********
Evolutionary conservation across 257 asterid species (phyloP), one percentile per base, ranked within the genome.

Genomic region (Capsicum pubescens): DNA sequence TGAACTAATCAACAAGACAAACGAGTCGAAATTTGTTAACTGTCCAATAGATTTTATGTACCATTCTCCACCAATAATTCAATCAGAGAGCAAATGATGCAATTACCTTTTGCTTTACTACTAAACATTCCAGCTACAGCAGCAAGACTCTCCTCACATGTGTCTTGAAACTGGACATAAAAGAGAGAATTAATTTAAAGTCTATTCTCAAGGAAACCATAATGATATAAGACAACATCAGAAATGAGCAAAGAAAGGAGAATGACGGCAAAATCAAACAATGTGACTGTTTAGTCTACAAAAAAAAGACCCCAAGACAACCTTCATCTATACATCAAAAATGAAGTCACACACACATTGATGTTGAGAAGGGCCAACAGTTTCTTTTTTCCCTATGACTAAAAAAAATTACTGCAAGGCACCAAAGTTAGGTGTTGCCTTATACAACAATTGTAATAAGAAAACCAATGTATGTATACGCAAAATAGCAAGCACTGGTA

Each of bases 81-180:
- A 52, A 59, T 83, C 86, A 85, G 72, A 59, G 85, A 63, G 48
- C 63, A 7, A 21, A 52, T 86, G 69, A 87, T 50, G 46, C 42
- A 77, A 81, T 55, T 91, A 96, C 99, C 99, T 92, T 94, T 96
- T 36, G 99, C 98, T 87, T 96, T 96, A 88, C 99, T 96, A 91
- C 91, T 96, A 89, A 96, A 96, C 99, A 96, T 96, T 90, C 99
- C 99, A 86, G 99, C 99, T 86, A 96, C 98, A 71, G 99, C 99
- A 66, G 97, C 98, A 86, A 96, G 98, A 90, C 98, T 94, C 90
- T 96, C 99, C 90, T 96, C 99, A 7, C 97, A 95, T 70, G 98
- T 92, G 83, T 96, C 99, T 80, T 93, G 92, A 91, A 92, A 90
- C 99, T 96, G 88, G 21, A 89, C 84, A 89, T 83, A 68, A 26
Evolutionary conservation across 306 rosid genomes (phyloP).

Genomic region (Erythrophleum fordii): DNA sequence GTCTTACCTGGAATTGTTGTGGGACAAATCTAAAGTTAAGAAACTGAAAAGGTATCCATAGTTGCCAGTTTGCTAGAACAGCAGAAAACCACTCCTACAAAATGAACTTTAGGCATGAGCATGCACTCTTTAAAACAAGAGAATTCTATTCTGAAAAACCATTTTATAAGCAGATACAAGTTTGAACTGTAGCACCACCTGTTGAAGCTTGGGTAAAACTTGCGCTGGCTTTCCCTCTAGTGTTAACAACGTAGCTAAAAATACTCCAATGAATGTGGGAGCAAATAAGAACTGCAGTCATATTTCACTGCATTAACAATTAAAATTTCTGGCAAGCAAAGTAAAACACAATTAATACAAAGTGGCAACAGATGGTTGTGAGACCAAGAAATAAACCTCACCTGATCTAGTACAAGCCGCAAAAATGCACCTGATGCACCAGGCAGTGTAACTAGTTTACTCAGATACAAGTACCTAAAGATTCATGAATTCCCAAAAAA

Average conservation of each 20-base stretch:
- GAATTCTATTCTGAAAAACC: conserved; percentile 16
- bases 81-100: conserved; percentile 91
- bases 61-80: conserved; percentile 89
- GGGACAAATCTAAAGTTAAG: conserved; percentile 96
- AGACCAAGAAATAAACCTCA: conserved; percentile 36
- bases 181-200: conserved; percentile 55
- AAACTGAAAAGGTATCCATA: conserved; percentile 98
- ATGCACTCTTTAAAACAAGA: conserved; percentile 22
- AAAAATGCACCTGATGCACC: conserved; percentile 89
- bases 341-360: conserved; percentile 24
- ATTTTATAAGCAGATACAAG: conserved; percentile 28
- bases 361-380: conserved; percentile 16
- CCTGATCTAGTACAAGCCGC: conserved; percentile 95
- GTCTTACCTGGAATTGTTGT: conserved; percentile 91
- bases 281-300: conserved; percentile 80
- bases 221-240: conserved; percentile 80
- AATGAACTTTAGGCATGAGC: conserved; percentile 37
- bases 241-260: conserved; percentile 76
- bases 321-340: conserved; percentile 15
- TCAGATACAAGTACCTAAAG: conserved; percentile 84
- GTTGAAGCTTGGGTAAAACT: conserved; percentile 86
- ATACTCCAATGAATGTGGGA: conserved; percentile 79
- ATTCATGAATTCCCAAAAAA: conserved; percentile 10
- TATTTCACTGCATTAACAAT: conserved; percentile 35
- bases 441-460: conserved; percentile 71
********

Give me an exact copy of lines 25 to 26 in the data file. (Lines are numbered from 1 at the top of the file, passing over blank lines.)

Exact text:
- AAAAATGCACCTGATGCACC: conserved; percentile 89
- bases 341-360: conserved; percentile 24